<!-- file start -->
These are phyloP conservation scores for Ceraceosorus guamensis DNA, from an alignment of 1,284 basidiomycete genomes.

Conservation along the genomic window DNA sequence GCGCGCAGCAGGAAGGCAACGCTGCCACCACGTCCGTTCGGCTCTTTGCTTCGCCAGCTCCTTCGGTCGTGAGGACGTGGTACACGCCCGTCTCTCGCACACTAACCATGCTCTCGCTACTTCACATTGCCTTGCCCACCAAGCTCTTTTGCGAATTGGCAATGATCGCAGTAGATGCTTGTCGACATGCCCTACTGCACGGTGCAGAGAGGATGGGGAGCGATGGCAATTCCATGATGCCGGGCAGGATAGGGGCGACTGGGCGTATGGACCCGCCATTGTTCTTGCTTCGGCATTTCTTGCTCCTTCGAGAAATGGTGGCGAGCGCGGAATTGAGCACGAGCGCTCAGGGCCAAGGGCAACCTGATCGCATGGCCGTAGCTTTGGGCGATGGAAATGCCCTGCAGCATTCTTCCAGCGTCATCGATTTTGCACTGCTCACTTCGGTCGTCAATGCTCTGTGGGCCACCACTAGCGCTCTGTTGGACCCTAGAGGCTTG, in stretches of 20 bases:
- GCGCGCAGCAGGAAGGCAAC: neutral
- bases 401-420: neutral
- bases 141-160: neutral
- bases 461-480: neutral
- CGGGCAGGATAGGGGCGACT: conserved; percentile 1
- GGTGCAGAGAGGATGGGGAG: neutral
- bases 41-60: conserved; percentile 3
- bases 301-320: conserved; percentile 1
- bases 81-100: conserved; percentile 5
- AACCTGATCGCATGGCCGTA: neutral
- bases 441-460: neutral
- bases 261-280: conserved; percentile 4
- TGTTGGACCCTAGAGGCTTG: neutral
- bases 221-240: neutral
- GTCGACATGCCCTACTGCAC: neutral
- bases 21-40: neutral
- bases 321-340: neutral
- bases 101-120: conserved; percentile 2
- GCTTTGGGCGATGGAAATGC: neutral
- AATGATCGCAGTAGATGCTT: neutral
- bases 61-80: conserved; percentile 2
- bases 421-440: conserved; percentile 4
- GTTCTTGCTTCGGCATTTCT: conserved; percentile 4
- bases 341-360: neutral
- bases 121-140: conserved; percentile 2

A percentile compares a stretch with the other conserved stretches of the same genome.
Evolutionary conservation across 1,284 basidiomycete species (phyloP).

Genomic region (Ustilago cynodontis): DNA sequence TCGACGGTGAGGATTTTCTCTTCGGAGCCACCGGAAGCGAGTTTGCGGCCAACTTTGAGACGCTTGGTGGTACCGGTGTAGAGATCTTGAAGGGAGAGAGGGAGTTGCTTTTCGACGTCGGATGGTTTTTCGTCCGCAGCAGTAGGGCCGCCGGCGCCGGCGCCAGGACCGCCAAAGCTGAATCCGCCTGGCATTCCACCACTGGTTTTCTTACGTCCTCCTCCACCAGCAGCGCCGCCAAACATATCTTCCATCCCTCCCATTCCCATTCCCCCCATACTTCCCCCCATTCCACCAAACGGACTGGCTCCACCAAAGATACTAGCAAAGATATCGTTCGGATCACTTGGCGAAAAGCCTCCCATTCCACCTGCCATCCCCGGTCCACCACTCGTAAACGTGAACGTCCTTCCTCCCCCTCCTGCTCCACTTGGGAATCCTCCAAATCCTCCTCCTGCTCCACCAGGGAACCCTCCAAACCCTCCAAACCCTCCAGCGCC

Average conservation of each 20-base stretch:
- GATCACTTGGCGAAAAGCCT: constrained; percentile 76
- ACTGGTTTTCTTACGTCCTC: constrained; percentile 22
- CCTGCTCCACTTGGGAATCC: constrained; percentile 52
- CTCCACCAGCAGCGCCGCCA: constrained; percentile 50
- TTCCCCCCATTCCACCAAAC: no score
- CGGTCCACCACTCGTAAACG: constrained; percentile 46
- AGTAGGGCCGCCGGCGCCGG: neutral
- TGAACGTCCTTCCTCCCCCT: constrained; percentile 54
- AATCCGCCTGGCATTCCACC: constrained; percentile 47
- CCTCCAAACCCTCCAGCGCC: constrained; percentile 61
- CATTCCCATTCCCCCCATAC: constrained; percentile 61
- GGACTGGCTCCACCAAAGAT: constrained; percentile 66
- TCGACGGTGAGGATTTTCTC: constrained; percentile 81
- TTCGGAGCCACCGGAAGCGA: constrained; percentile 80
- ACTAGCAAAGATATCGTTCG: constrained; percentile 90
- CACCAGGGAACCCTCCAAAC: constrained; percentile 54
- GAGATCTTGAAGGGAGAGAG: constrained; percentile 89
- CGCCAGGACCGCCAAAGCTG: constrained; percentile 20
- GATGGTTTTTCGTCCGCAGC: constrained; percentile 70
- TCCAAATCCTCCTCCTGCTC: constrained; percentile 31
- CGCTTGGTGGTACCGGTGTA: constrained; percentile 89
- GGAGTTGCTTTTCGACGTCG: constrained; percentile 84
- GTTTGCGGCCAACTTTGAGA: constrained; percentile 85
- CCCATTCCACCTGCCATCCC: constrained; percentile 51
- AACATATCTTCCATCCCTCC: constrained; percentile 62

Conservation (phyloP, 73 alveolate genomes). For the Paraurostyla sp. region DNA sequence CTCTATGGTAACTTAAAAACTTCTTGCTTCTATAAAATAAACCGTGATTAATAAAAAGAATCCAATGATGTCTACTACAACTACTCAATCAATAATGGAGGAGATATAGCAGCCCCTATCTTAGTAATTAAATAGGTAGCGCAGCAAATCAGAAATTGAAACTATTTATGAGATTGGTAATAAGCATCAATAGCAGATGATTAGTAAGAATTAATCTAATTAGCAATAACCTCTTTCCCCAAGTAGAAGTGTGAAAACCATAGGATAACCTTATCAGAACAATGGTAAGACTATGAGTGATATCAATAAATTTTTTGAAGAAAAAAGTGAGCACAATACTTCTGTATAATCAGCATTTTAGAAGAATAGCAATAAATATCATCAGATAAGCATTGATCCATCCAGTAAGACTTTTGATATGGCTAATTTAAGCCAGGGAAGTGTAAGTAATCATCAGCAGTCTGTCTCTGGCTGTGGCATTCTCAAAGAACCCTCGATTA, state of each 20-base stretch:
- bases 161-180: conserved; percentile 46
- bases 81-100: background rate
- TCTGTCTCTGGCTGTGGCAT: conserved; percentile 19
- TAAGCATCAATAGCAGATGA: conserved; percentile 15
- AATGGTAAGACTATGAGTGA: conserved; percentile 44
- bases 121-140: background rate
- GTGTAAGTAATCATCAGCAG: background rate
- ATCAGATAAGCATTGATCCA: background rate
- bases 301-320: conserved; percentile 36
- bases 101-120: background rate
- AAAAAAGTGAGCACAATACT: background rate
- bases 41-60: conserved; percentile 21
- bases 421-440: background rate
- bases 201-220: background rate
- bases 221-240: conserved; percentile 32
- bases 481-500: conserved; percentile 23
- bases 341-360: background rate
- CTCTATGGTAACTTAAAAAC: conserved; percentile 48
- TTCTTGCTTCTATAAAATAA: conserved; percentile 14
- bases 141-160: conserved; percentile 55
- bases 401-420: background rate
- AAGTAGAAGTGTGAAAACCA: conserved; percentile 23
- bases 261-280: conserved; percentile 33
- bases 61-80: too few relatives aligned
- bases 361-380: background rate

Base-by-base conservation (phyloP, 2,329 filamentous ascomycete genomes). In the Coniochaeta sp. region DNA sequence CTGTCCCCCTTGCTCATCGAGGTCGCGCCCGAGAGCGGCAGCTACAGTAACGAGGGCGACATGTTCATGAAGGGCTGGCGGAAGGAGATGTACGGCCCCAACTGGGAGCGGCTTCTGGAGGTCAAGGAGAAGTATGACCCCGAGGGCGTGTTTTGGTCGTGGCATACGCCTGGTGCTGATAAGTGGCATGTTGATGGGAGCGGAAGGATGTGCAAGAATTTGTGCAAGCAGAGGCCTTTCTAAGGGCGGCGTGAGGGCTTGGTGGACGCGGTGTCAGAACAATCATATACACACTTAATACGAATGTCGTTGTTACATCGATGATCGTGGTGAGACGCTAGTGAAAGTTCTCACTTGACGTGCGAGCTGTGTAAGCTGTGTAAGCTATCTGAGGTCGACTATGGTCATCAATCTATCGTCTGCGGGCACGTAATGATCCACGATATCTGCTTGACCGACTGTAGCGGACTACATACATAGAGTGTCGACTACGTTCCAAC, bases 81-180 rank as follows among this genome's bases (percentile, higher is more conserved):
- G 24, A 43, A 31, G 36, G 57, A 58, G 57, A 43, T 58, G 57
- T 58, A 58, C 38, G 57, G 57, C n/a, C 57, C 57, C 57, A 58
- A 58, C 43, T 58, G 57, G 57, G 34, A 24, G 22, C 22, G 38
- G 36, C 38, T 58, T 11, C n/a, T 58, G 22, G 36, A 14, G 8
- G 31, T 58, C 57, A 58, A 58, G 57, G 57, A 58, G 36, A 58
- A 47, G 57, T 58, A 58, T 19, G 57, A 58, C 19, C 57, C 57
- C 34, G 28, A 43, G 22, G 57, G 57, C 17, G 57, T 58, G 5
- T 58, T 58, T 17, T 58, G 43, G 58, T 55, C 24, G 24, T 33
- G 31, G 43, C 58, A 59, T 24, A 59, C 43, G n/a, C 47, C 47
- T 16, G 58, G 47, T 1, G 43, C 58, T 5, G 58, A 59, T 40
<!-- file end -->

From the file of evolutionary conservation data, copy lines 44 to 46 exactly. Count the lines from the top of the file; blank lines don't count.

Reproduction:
- TCGACGGTGAGGATTTTCTC: constrained; percentile 81
- TTCGGAGCCACCGGAAGCGA: constrained; percentile 80
- ACTAGCAAAGATATCGTTCG: constrained; percentile 90